ACOs Not for Faint-Hearted Physicians

ACOs Not for Faint-Hearted Physicians

The most successful accountable care organizations will be those whose physicians have an active hand in developing the ACO architecture, predicts Jeffrey R. Ruggiero, an attorney advising the Queens County Medical Society on its ACO development approach.

Contrary to past attempts to reform the healthcare system, there is a much greater willingness today by physicians to embrace ACOs, to give up some of their autonomy and to practice with peers, said Ruggiero during last month’s webinar, Physician-Owned ACOs: Overcoming the Legal and Regulatory Compliance Challenges. The CMS Shared Savings Program will enable ACOs for Medicare beneficiaries beginning in January 2012, Ruggiero noted.

The most important consideration in ACO creation is who will manage the accountable care organization, said Ruggiero, a partner in the law firm of Arnold & Porter LLP. The best ACO leaders will share a strategic vision, will be able to articulate that vision and will encourage participation among their peers. He recommends that interested organizations identify a core group of 40 to 50 doctors who are willing to explore ACO formation. The Queens County Medical Society ACO, comprised of more than 700 local physicians, will be one of the largest physician-owned ACOs in New York State.

Beyond management considerations, the legal and regulatory ramifications of the ACO model can be daunting, said Ruggiero. More than 30 federal entities help to police the healthcare industry, and there are at least five types of state laws to consider when creating an ACO.

Ruggiero also walked through the antitrust considerations, fraud and abuse compliance, and the financial and administrative structure of a physician-owned ACO.

In case you missed this webinar, you still have a chance to hear this highly-rated program.

Register to listen today or order your training DVD or CD:

Ruggiero discussed:

  • Anticipating CMS program details;
  • Achieving and maintaining compliance for existing FTC requirements, while positioning for possible changes;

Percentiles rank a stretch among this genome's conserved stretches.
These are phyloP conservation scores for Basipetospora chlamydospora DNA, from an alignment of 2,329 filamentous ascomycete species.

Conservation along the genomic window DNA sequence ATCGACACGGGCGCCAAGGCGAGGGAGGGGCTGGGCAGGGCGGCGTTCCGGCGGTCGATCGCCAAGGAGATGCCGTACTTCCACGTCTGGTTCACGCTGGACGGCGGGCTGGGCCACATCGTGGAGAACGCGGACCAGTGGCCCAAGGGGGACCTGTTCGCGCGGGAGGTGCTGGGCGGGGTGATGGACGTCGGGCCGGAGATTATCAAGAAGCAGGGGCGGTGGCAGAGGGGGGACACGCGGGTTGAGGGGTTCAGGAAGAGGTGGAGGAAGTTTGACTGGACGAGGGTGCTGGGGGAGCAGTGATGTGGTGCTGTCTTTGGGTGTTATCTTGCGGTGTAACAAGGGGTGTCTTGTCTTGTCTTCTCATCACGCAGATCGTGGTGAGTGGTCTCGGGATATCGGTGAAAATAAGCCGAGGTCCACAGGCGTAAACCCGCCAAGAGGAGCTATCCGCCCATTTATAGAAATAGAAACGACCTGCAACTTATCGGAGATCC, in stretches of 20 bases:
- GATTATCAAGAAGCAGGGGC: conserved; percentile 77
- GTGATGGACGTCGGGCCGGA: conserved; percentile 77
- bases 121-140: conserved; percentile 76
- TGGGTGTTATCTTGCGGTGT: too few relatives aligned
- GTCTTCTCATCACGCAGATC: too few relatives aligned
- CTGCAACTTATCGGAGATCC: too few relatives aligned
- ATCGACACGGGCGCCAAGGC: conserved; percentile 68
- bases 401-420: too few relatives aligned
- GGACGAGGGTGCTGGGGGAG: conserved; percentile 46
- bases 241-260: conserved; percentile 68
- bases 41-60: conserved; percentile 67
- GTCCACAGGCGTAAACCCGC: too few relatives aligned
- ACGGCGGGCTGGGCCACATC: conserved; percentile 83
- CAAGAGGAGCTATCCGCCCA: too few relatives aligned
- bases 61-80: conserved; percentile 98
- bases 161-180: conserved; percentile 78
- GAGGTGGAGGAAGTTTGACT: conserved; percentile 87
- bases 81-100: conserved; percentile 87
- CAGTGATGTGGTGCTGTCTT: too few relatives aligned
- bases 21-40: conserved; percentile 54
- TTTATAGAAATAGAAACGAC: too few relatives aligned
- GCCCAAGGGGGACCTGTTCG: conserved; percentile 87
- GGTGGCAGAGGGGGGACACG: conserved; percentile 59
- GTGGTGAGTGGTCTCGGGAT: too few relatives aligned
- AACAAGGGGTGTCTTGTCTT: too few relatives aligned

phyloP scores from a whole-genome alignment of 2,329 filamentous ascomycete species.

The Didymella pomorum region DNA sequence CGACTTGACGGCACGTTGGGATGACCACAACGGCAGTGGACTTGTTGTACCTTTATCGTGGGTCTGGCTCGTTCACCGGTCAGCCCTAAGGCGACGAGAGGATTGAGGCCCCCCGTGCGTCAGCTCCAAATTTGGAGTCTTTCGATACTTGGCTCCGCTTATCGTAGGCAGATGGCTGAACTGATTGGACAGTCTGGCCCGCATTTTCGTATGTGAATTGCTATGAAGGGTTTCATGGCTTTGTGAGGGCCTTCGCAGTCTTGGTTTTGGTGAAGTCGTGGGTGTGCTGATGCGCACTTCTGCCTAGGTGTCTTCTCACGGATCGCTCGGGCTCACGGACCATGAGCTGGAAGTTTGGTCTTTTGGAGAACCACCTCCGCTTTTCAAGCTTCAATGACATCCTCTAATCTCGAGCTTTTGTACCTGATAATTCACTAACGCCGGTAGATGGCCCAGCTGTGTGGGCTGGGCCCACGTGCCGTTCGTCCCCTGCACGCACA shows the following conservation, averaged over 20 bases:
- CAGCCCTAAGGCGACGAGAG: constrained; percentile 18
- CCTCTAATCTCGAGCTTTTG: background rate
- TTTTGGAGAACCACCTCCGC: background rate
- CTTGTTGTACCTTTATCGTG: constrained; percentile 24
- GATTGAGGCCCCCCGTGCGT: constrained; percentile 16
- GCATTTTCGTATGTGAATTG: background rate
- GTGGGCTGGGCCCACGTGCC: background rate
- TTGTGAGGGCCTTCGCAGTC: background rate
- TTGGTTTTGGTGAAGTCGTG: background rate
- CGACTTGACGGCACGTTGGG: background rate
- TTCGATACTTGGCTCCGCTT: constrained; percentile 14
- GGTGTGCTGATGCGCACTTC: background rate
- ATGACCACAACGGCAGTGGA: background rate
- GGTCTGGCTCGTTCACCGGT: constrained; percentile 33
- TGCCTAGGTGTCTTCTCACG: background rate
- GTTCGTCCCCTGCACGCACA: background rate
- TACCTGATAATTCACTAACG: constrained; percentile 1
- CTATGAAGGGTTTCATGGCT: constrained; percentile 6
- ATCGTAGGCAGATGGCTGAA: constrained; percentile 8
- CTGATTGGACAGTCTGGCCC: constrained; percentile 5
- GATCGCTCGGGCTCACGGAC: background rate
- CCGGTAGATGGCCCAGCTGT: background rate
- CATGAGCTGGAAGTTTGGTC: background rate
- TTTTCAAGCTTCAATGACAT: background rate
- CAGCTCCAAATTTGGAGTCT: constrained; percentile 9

• Developing a multi-disciplinary compliance approach; and
  • Creating policies and procedures for ongoing compliance monitoring.

You'll also get to listen to the question and answer session to hear about the role of health plans and specialists and home health, hospice and skilled nursing facilities in ACOs; guidelines for selecting physicians to manage the ACO; the features of an ideal physician practice for an ACO; and the ACO model with the best chance of succeeding at the goals of improving the value of healthcare and controlling or reducing costs.

Here's what participants said about the webinar:

The webinar provided us with "a better understanding of ACOs and what it will take to make them successful and how the tools we offer can be integrated in the system," according to one participant.

The conference was valuable with the presenter's level of knowledge on the subject, said Mike Farley with Douglas County Individual Practice Association, Inc.

You can "attend" this program right in your office and enjoy significant savings — no travel time or hassle; no hotel expenses. It’s so convenient! Invite your staff members to listen to this conference. We will send you a DVD or CD-ROM of the conference proceedings or a link to our web site with a username and password. You can log in and listen to the program right from your computer — any time of the day or night, whenever convenient for you and your colleagues — and benefit from the archived recording of the conference, including the Q&A period.

To register for the on-demand re-broadcast of Physician-Owned ACOs: Overcoming the Legal and Regulatory Compliance Challenges or order the training DVD or CD-ROM, please visit:

I hope you find it useful.


Melanie Matthews
Executive Vice President
The Healthcare Intelligence Network